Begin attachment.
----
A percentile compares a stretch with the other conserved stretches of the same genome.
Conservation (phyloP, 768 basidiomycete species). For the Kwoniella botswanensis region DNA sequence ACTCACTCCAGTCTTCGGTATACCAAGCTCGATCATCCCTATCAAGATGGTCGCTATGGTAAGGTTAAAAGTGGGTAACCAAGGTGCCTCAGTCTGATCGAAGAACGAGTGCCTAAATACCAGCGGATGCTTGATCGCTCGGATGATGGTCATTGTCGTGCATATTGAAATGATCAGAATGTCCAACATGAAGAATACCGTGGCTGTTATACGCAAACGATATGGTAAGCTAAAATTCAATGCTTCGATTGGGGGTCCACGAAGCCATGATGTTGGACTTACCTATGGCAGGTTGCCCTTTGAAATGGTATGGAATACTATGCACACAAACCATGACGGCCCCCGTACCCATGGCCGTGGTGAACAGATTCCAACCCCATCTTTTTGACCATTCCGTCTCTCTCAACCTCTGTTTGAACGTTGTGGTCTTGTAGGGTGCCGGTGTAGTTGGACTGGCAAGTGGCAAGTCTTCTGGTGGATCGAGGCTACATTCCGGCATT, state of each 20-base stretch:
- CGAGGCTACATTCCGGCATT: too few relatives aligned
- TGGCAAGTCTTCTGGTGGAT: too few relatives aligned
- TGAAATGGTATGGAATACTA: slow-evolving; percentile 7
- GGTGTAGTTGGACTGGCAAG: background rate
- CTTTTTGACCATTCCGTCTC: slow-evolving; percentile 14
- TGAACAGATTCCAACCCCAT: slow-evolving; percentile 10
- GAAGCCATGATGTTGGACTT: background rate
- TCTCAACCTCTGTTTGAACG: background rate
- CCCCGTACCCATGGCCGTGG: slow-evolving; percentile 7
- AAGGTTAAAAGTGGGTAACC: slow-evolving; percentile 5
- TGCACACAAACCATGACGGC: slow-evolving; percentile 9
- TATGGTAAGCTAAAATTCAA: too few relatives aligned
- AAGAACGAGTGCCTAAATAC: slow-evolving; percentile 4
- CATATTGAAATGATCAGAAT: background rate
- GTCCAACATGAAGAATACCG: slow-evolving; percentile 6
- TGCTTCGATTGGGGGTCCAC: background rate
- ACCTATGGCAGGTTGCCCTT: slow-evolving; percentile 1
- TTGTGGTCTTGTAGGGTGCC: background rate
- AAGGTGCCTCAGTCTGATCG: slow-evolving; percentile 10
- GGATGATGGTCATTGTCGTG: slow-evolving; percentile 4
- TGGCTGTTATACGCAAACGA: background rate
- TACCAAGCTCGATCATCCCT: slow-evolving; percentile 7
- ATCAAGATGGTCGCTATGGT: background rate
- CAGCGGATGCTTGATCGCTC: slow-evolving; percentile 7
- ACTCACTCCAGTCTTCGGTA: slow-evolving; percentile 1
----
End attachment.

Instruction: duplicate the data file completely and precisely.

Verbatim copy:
A percentile compares a stretch with the other conserved stretches of the same genome.
Conservation (phyloP, 768 basidiomycete species). For the Kwoniella botswanensis region DNA sequence ACTCACTCCAGTCTTCGGTATACCAAGCTCGATCATCCCTATCAAGATGGTCGCTATGGTAAGGTTAAAAGTGGGTAACCAAGGTGCCTCAGTCTGATCGAAGAACGAGTGCCTAAATACCAGCGGATGCTTGATCGCTCGGATGATGGTCATTGTCGTGCATATTGAAATGATCAGAATGTCCAACATGAAGAATACCGTGGCTGTTATACGCAAACGATATGGTAAGCTAAAATTCAATGCTTCGATTGGGGGTCCACGAAGCCATGATGTTGGACTTACCTATGGCAGGTTGCCCTTTGAAATGGTATGGAATACTATGCACACAAACCATGACGGCCCCCGTACCCATGGCCGTGGTGAACAGATTCCAACCCCATCTTTTTGACCATTCCGTCTCTCTCAACCTCTGTTTGAACGTTGTGGTCTTGTAGGGTGCCGGTGTAGTTGGACTGGCAAGTGGCAAGTCTTCTGGTGGATCGAGGCTACATTCCGGCATT, state of each 20-base stretch:
- CGAGGCTACATTCCGGCATT: too few relatives aligned
- TGGCAAGTCTTCTGGTGGAT: too few relatives aligned
- TGAAATGGTATGGAATACTA: slow-evolving; percentile 7
- GGTGTAGTTGGACTGGCAAG: background rate
- CTTTTTGACCATTCCGTCTC: slow-evolving; percentile 14
- TGAACAGATTCCAACCCCAT: slow-evolving; percentile 10
- GAAGCCATGATGTTGGACTT: background rate
- TCTCAACCTCTGTTTGAACG: background rate
- CCCCGTACCCATGGCCGTGG: slow-evolving; percentile 7
- AAGGTTAAAAGTGGGTAACC: slow-evolving; percentile 5
- TGCACACAAACCATGACGGC: slow-evolving; percentile 9
- TATGGTAAGCTAAAATTCAA: too few relatives aligned
- AAGAACGAGTGCCTAAATAC: slow-evolving; percentile 4
- CATATTGAAATGATCAGAAT: background rate
- GTCCAACATGAAGAATACCG: slow-evolving; percentile 6
- TGCTTCGATTGGGGGTCCAC: background rate
- ACCTATGGCAGGTTGCCCTT: slow-evolving; percentile 1
- TTGTGGTCTTGTAGGGTGCC: background rate
- AAGGTGCCTCAGTCTGATCG: slow-evolving; percentile 10
- GGATGATGGTCATTGTCGTG: slow-evolving; percentile 4
- TGGCTGTTATACGCAAACGA: background rate
- TACCAAGCTCGATCATCCCT: slow-evolving; percentile 7
- ATCAAGATGGTCGCTATGGT: background rate
- CAGCGGATGCTTGATCGCTC: slow-evolving; percentile 7
- ACTCACTCCAGTCTTCGGTA: slow-evolving; percentile 1